2019 has shown the light of day to numerous new VR headsets. What do they offer? And where is the tipping point for the true masses?
AR has it easy. Almost everyone you know has a smartphone and therefore an AR enabled device. Everyone not only owns one, but it’s the one item in the world that no one leaves their home without. So you might say the biggest hurdle for implementing new ideas and bringing them to the market has been vaulted over years ago.
VR has faced this challenge from the beginning and its battle is ongoing. Bulkiness, fatigue, difficulty of use, cables, need for space, cost… Potential VR adopters can certainly overcome some of these, but so far the list has been long enough to tick at least a couple of boxes for most people. Luckily, the VR hardware manufacturers show no sign of slowing down, quite the contrary. They are clearly on a mission to eliminate as many of those hindrances as they can.
The most important new release is of course the Oculus Quest. The standalone machine requires no hooking up to an expensive computer, erasing half of VR’s popular gripes in one fell swoop. There has been standalone hardware before, of course, but those have been quite underpowered and had poor tracking and controls. The Quest is not the most powerful machine on the market by a long shot, but it’s definitely powerful enough to play the classics of VR (like Beat Saber and Job Simulator) as well as recent visual stunners (like Red Matter). All with 6DOF controls and tracking, like the big hitter hardware. Combined with a competitive price, it’s no wonder Facebook has been selling out the Quest for a good while.
Oculus’ Rift S is the evolution of their high end headset with easier setup and no need for any beacons. HTC Vive Cosmos evolves as well, but also features vented, flip-up front design for cooling and ease of use. Valve Index might have the best controllers to date and HP Reverb boasts the sharpest image in its price range. For the best in field of view and resolution, provided you have deep pockets, the Pimax 8K is your machine.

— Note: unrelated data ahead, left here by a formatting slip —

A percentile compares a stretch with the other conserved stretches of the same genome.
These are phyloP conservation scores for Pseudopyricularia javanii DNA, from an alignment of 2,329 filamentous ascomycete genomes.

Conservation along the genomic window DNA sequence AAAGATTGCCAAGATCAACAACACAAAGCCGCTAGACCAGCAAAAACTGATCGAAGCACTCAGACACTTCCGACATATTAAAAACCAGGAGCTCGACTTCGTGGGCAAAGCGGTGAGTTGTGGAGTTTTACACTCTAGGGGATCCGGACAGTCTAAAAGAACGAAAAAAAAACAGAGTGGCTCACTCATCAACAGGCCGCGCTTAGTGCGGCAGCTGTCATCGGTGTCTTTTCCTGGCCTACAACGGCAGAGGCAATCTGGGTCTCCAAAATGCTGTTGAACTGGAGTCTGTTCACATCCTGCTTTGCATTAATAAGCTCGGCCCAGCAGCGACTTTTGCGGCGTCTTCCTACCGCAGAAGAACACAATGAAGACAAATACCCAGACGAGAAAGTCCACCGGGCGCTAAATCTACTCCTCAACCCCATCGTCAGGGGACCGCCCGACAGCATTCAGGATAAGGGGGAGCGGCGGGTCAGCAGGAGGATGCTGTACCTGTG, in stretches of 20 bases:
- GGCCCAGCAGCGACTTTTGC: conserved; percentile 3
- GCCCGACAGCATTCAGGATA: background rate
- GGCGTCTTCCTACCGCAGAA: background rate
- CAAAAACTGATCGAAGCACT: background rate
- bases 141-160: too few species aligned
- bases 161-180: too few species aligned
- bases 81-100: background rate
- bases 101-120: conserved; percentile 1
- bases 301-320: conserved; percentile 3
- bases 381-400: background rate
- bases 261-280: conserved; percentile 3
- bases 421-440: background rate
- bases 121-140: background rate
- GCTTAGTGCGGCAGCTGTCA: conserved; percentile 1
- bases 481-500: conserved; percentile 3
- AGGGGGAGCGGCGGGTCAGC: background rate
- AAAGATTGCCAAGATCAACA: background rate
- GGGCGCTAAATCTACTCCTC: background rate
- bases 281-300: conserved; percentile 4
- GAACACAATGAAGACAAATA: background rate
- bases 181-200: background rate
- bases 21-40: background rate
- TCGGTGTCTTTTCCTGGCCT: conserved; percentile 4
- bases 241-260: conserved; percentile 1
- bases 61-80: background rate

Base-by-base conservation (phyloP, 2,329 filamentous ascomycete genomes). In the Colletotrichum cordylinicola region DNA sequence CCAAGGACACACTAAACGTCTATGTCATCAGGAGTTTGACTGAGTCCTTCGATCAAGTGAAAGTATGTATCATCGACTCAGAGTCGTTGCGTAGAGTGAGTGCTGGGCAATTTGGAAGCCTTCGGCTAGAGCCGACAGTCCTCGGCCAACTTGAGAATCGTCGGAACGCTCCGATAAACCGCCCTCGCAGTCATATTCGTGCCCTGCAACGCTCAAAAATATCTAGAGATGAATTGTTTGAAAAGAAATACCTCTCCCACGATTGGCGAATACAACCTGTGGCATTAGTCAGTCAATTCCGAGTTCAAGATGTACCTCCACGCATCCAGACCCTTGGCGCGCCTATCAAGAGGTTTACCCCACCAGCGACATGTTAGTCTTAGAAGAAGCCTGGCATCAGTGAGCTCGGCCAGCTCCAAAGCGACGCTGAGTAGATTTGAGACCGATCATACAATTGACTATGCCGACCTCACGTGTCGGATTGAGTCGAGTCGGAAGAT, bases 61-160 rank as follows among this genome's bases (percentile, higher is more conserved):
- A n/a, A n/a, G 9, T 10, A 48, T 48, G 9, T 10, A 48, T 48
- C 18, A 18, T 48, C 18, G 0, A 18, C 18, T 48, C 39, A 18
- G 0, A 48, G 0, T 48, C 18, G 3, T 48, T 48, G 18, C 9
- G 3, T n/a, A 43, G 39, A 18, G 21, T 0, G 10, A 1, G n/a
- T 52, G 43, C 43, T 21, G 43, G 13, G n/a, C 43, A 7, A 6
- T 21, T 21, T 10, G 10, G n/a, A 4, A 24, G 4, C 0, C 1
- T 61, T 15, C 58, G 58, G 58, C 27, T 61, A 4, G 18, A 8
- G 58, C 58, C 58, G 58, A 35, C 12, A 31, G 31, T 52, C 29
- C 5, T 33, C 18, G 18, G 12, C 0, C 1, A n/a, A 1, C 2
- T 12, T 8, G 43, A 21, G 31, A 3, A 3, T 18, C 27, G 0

And of course when talking about 2019 releases you can’t leave out Finnish Varjo’s VR-1 headset. Boasting a human-eye resolution display it is the benchmark for enterprise VR use and priced accordingly. Late 2019 will also see the release of XR-1, with outward facing cameras for photorealistic Mixed Reality. These are not intended for consumer use, but are still tantalising glimpses into the inevitable future of mainstream Virtual Reality. “The XR-1 provided the single most impressive demo I have ever experienced, VR or otherwise” says Nordic XR Startups’ Managing Director Petri Rajahalme.
No piece of current hardware is perfect, but all of these new machines have a slightly different focus, which means there have never been more choice on the market for consumers. Once you have made the decision that the software is there for you, you’ll surely find the piece of hardware that suits your needs.
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Nordic XR Startups is an investor and accelerator program for VR, AR and MR startups companies based in Northern Europe. NXS’s mission is to contribute to and improve the competitiveness of the Nordic XR ecosystem and accelerate the growth of their investment portfolio companies. For investment and support, apply to the ongoing program today.
About NXS owners, gumi Inc.
Founded in 2007, gumi Inc. (Tokyo Stock Exchange: 3903) is a leading global mobile game publisher and developer headquartered in Japan, with overseas operations in France, Korea, Singapore, Taiwan and the United States. The company has proven success in launching titles worldwide, such as the widely popular role-playing games Brave Frontier and Phantom of the Kill. With ongoing publishing and development projects on various platforms, including iOS, Android, and more, gumi aims to change the world through innovative entertainment products and services, including both original content and collaborations with popular IP. For more information, please visit gu3.co.jp/en.
About NXS owners, Nordisk Film
Founded in 1906, Nordisk Film is the leading producer and distributor of films in the Nordic countries and operates the largest cinema chains in Denmark and Norway. Nordisk Film has digital businesses within gift cards, ticketing services, computer games development and eSports and is the distributor of PlayStation in the Nordic and Baltic countries. Nordisk Film is part of Egmont – Denmark’s largest media group with 6,200 employees and activities in 30 countries. These include Egmont Publishing, which publishes more than 700 magazines, TV 2 in Norway and several book publishers. Egmont is a commercial foundation that generates revenue amounting to EUR 1.6 billion and donate more than EUR 13 million a year to help improve the lives of children and young people. For more information, please visit nordiskfilm.com.